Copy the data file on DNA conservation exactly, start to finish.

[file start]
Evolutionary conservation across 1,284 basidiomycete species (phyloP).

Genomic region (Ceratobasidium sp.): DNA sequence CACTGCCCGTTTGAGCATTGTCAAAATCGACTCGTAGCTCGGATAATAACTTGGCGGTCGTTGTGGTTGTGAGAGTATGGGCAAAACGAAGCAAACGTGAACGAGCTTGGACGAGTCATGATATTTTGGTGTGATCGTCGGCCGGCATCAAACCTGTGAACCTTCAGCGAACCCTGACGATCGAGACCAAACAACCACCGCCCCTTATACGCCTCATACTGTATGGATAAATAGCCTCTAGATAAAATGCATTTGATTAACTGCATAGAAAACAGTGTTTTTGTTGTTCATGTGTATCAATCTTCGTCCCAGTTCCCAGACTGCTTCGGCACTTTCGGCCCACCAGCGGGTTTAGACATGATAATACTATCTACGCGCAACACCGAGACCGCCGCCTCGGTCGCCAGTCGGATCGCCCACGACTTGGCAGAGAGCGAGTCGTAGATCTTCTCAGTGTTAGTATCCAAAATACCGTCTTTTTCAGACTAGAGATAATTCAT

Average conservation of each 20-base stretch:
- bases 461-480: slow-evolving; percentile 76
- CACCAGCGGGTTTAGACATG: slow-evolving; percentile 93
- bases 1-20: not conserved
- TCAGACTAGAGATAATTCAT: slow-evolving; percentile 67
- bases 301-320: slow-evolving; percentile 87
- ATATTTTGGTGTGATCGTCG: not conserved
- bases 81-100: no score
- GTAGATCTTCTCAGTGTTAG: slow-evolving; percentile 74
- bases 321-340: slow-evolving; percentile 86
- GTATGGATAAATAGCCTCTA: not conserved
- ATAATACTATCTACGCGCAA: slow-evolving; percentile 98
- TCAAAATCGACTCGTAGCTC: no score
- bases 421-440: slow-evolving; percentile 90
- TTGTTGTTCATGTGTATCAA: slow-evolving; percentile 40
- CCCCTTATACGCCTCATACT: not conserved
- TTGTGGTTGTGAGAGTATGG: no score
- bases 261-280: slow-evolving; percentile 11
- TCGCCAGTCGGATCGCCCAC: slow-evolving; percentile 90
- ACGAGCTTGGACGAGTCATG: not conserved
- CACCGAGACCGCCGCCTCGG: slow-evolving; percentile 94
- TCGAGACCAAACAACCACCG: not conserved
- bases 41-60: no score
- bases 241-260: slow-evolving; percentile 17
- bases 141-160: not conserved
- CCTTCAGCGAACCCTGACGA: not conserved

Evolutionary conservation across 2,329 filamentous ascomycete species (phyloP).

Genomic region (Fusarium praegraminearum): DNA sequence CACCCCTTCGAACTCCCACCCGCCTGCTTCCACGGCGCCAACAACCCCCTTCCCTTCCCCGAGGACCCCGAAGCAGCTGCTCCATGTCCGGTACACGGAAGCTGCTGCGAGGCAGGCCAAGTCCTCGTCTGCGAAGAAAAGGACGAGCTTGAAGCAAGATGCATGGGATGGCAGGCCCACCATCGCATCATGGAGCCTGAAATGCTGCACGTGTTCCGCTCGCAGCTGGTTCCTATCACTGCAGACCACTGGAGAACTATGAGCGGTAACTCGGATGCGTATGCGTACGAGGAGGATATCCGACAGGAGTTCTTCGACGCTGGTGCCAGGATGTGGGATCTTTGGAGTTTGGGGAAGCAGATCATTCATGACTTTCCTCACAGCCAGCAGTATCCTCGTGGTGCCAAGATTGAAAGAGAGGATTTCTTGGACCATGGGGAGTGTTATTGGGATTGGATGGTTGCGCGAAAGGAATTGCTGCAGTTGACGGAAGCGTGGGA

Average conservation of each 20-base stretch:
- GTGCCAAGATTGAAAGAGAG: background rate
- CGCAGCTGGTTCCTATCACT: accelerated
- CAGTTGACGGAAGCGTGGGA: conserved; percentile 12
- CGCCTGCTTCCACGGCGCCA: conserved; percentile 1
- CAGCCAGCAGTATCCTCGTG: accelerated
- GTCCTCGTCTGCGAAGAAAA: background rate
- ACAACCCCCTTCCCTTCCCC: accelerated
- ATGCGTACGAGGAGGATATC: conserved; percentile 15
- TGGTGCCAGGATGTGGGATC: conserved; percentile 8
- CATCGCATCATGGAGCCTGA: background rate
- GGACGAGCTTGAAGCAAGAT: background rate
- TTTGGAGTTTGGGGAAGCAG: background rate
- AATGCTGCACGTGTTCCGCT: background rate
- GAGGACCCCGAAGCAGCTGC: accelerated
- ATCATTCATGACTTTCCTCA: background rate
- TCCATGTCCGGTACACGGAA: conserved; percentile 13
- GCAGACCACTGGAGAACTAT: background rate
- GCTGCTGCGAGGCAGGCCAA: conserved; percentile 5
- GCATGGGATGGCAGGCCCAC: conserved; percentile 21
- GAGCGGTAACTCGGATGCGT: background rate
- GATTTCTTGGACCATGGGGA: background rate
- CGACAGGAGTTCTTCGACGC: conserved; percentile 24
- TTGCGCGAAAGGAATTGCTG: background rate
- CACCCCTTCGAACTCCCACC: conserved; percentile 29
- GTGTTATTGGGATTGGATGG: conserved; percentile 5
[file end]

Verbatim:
Evolutionary conservation across 1,284 basidiomycete species (phyloP).

Genomic region (Ceratobasidium sp.): DNA sequence CACTGCCCGTTTGAGCATTGTCAAAATCGACTCGTAGCTCGGATAATAACTTGGCGGTCGTTGTGGTTGTGAGAGTATGGGCAAAACGAAGCAAACGTGAACGAGCTTGGACGAGTCATGATATTTTGGTGTGATCGTCGGCCGGCATCAAACCTGTGAACCTTCAGCGAACCCTGACGATCGAGACCAAACAACCACCGCCCCTTATACGCCTCATACTGTATGGATAAATAGCCTCTAGATAAAATGCATTTGATTAACTGCATAGAAAACAGTGTTTTTGTTGTTCATGTGTATCAATCTTCGTCCCAGTTCCCAGACTGCTTCGGCACTTTCGGCCCACCAGCGGGTTTAGACATGATAATACTATCTACGCGCAACACCGAGACCGCCGCCTCGGTCGCCAGTCGGATCGCCCACGACTTGGCAGAGAGCGAGTCGTAGATCTTCTCAGTGTTAGTATCCAAAATACCGTCTTTTTCAGACTAGAGATAATTCAT

Average conservation of each 20-base stretch:
- bases 461-480: slow-evolving; percentile 76
- CACCAGCGGGTTTAGACATG: slow-evolving; percentile 93
- bases 1-20: not conserved
- TCAGACTAGAGATAATTCAT: slow-evolving; percentile 67
- bases 301-320: slow-evolving; percentile 87
- ATATTTTGGTGTGATCGTCG: not conserved
- bases 81-100: no score
- GTAGATCTTCTCAGTGTTAG: slow-evolving; percentile 74
- bases 321-340: slow-evolving; percentile 86
- GTATGGATAAATAGCCTCTA: not conserved
- ATAATACTATCTACGCGCAA: slow-evolving; percentile 98
- TCAAAATCGACTCGTAGCTC: no score
- bases 421-440: slow-evolving; percentile 90
- TTGTTGTTCATGTGTATCAA: slow-evolving; percentile 40
- CCCCTTATACGCCTCATACT: not conserved
- TTGTGGTTGTGAGAGTATGG: no score
- bases 261-280: slow-evolving; percentile 11
- TCGCCAGTCGGATCGCCCAC: slow-evolving; percentile 90
- ACGAGCTTGGACGAGTCATG: not conserved
- CACCGAGACCGCCGCCTCGG: slow-evolving; percentile 94
- TCGAGACCAAACAACCACCG: not conserved
- bases 41-60: no score
- bases 241-260: slow-evolving; percentile 17
- bases 141-160: not conserved
- CCTTCAGCGAACCCTGACGA: not conserved

Evolutionary conservation across 2,329 filamentous ascomycete species (phyloP).

Genomic region (Fusarium praegraminearum): DNA sequence CACCCCTTCGAACTCCCACCCGCCTGCTTCCACGGCGCCAACAACCCCCTTCCCTTCCCCGAGGACCCCGAAGCAGCTGCTCCATGTCCGGTACACGGAAGCTGCTGCGAGGCAGGCCAAGTCCTCGTCTGCGAAGAAAAGGACGAGCTTGAAGCAAGATGCATGGGATGGCAGGCCCACCATCGCATCATGGAGCCTGAAATGCTGCACGTGTTCCGCTCGCAGCTGGTTCCTATCACTGCAGACCACTGGAGAACTATGAGCGGTAACTCGGATGCGTATGCGTACGAGGAGGATATCCGACAGGAGTTCTTCGACGCTGGTGCCAGGATGTGGGATCTTTGGAGTTTGGGGAAGCAGATCATTCATGACTTTCCTCACAGCCAGCAGTATCCTCGTGGTGCCAAGATTGAAAGAGAGGATTTCTTGGACCATGGGGAGTGTTATTGGGATTGGATGGTTGCGCGAAAGGAATTGCTGCAGTTGACGGAAGCGTGGGA

Average conservation of each 20-base stretch:
- GTGCCAAGATTGAAAGAGAG: background rate
- CGCAGCTGGTTCCTATCACT: accelerated
- CAGTTGACGGAAGCGTGGGA: conserved; percentile 12
- CGCCTGCTTCCACGGCGCCA: conserved; percentile 1
- CAGCCAGCAGTATCCTCGTG: accelerated
- GTCCTCGTCTGCGAAGAAAA: background rate
- ACAACCCCCTTCCCTTCCCC: accelerated
- ATGCGTACGAGGAGGATATC: conserved; percentile 15
- TGGTGCCAGGATGTGGGATC: conserved; percentile 8
- CATCGCATCATGGAGCCTGA: background rate
- GGACGAGCTTGAAGCAAGAT: background rate
- TTTGGAGTTTGGGGAAGCAG: background rate
- AATGCTGCACGTGTTCCGCT: background rate
- GAGGACCCCGAAGCAGCTGC: accelerated
- ATCATTCATGACTTTCCTCA: background rate
- TCCATGTCCGGTACACGGAA: conserved; percentile 13
- GCAGACCACTGGAGAACTAT: background rate
- GCTGCTGCGAGGCAGGCCAA: conserved; percentile 5
- GCATGGGATGGCAGGCCCAC: conserved; percentile 21
- GAGCGGTAACTCGGATGCGT: background rate
- GATTTCTTGGACCATGGGGA: background rate
- CGACAGGAGTTCTTCGACGC: conserved; percentile 24
- TTGCGCGAAAGGAATTGCTG: background rate
- CACCCCTTCGAACTCCCACC: conserved; percentile 29
- GTGTTATTGGGATTGGATGG: conserved; percentile 5